September 17, 2012
Catholic Central DE gaining attention, visits MSU
The recruiting process is brand new for Detroit Catholic Central junior defensive end Dylan Roney. And he's liking it so far.
Just four games into his junior year, Roney has started the unofficial visit portion of recruiting. On Saturday, he attended the Michigan State-Notre Dame game at Spartan Stadium.
Not only was it his first unofficial visit, it was also just his second college football game ever.
"I went to a Michigan game when I was like in seventh grade, but this was the first one I had been too like this," he said. "It's all brand new.
"I didn't know the stadium was so big like that. It was huge. It was sweet."
Roney, listed at 6-3, 235 on the official Catholic Central roster, had 8.5 sacks and 75 tackles in 2011 as a sophomore for one of the top teams in the state.
He then turned heads at the Michigan State camp last summer. He met with MSU running backs coach Brad Salem while there.
"Coach Salem liked me and then he sent me a letter saying to give him a call," Roney said. "So I called him up and he invited me to come to a game and to drop by and hang out. It felt great to get an invitation like that."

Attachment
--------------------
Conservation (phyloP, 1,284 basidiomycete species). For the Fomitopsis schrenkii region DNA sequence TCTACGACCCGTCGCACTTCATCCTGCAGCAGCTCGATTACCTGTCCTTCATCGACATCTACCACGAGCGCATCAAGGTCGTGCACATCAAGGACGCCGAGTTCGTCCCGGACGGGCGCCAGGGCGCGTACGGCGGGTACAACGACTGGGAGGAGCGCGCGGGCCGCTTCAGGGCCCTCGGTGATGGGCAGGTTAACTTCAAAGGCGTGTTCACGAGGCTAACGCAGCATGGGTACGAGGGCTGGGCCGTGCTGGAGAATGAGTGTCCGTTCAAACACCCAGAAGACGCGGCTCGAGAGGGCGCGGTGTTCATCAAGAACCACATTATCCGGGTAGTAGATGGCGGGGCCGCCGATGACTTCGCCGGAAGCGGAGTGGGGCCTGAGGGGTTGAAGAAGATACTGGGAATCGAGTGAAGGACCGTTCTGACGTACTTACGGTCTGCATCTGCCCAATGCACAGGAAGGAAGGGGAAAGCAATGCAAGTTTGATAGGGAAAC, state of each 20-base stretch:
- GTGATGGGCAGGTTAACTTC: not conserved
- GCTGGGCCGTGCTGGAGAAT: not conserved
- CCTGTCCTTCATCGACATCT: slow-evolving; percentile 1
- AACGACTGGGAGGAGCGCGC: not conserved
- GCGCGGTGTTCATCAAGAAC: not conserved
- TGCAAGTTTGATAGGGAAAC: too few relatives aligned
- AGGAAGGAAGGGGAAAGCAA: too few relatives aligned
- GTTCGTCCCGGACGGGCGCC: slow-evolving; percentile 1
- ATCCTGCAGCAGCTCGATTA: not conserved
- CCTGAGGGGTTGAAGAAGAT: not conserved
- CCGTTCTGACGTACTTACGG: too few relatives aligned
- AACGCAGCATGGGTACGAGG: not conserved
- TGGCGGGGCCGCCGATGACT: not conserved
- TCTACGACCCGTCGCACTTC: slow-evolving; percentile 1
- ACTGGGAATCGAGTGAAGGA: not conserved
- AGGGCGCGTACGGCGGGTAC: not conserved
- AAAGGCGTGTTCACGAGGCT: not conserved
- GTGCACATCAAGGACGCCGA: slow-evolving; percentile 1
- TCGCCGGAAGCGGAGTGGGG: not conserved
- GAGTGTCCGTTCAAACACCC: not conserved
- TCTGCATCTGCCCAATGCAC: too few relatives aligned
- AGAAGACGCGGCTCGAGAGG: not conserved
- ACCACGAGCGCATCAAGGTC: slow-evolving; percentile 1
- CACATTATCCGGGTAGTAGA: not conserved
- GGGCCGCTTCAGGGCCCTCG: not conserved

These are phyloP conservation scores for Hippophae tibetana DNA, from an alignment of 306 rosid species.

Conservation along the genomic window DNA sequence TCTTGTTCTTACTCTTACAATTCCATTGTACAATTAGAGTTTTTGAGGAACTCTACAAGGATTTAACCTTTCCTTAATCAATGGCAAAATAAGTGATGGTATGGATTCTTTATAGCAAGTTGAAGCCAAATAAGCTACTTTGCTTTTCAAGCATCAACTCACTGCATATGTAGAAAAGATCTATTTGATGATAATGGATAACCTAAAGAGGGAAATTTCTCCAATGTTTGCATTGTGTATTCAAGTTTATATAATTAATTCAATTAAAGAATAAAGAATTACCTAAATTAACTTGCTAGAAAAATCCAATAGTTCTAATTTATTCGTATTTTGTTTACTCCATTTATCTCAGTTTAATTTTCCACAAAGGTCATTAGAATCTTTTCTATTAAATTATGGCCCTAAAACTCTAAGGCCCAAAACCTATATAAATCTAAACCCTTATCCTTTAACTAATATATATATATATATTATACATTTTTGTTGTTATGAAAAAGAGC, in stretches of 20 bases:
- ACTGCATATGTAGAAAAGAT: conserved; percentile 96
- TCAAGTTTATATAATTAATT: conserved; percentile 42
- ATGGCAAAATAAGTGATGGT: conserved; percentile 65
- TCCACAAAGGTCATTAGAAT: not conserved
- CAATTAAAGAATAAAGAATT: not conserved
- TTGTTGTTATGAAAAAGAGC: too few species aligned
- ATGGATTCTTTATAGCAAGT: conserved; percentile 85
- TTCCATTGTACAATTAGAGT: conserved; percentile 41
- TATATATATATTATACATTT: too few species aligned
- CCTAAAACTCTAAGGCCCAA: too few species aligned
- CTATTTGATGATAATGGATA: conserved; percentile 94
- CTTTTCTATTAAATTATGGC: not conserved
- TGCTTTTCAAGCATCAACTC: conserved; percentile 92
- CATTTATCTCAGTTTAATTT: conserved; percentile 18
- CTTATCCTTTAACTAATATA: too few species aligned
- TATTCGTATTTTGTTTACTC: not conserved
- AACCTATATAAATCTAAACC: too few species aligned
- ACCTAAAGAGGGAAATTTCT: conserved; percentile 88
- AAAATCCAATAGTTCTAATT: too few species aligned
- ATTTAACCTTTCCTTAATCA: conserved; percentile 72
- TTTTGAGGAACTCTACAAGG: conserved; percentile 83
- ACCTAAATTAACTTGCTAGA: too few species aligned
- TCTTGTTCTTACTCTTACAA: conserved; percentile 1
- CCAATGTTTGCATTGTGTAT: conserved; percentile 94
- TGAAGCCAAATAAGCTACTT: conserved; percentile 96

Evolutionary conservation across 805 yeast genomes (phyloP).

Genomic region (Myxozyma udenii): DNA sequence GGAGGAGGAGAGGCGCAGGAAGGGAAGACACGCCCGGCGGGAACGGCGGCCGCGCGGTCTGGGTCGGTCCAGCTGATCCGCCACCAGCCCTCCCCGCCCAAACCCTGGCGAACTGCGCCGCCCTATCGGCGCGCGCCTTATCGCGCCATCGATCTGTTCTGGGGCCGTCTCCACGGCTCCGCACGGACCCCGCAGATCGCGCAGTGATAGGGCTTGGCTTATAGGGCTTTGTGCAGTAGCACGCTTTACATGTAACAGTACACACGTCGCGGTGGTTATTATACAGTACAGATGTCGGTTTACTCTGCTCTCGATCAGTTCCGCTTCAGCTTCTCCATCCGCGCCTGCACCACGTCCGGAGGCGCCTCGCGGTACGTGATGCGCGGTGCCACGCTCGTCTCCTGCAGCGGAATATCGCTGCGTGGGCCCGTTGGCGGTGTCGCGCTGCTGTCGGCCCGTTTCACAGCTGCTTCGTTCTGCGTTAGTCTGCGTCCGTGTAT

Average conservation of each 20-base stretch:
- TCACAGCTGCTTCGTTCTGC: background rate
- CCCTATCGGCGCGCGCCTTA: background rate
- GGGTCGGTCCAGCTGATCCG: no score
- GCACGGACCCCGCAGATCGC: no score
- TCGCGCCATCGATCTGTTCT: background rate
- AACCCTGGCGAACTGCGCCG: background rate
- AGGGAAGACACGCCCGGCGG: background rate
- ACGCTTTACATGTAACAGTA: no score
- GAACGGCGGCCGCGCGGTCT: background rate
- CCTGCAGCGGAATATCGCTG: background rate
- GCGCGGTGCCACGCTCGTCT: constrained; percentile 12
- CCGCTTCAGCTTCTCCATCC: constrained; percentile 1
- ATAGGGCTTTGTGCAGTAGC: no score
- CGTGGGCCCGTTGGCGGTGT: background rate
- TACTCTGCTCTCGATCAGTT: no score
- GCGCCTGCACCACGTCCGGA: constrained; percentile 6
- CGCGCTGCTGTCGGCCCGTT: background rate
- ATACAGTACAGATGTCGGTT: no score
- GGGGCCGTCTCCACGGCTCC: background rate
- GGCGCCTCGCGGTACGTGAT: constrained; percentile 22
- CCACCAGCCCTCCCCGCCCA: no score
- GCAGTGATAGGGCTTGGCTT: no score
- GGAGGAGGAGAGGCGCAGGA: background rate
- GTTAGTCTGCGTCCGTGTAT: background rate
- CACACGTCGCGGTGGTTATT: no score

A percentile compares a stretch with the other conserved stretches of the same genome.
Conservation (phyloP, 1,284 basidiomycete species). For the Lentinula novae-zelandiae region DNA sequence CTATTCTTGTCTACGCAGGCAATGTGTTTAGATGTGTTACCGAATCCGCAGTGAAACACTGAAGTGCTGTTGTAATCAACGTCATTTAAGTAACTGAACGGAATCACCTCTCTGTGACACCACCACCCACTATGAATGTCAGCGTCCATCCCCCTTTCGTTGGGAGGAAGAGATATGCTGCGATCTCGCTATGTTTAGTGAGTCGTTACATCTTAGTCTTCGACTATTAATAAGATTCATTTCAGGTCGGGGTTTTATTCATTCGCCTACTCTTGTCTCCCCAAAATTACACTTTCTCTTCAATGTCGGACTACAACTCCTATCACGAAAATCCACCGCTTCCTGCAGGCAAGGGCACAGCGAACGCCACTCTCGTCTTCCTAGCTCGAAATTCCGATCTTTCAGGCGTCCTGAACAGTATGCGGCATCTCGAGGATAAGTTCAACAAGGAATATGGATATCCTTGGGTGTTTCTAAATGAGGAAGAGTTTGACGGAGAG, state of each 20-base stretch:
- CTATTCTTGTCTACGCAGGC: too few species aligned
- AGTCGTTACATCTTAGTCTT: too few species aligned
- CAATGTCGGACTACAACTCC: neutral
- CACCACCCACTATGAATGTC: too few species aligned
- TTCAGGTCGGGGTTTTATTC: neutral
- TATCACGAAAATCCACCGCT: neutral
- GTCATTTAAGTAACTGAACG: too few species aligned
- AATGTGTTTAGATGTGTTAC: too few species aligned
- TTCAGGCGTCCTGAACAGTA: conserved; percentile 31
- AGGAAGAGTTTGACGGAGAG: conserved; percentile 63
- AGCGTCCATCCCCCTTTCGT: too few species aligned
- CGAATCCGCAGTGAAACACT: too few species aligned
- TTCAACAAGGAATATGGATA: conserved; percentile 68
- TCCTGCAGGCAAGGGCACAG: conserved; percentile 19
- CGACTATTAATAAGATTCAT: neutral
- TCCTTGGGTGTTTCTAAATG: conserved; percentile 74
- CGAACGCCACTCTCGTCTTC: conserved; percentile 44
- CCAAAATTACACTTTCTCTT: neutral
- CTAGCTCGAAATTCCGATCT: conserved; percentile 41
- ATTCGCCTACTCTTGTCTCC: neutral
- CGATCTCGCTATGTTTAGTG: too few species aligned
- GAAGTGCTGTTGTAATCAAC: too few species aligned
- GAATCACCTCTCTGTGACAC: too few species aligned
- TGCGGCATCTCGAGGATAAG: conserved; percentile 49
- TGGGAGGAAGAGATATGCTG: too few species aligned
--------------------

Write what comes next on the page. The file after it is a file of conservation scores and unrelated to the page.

I think this is my first time commenting on sophomore football film, but such is the shameful expedited nature of college football recruiting ... You only need to watch the first three or four highlights of his YouTube film to see why this is a guy you want to get into camp for a closer look ... He's quick, tenacious, can bend and play low to get off a block, and then he accelerates in one stride after getting off a block ... He can change direction to close, and he tackles through the ball carrier, meaning he doesn't have to break down and come to balance and feel around for the guy to make a tackle. He explodes through it, which is a nice trait for any player, let alone a sophomore specimen ... That's at about 208 pounds. On one hand, you wonder if he will have the same acceleration when he gets up to college weight some day; on the other hand you wonder if he can get even quicker, because the kid barely had a driver's license at the time his video was filmed ... At that weight, he shows a time or two that he can explode into a blocker or a ball carrier. He has some shock and some nastiness. A few times, he knocks much bigger offensive tackles back with a single two-handed punch, a sign of nice natural strength ... He looks athletic, well-coached and it looks like he loves football. Also, he apparently has a high GPA. Not a bad combination. ... He showed excellent take-off and use of hands in getting around the left tackle and a blocking back for a sack of Jayru Campbell of Detroit Cass Tech in the state title game last November. That looks like a rip past the LT, who passed him off to the RB, and definitely a swim past the RB. He can move his hands that quickly, for a pair of moves like that in a single pass rush, and he does it without coming apart. He makes it hard for a blocker to get his hands on him ... Is he a high major recruit? That's up for the real experts, the college coaches, to decide. But his sophomore film certainly should make people want to see some more. He's an intriguing prospect to keep an eye on. As I like to say, let's not put him in the Hall of Fame just yet. He knows he has a lot of work to do, and he's thinking high school goals first and foremost, as he should ... Just keep him in mind when watching CC highlights on TV, or when flipping through the recruiting funny pages ... I would anticipate a flood of mid-major offers to come his way soon.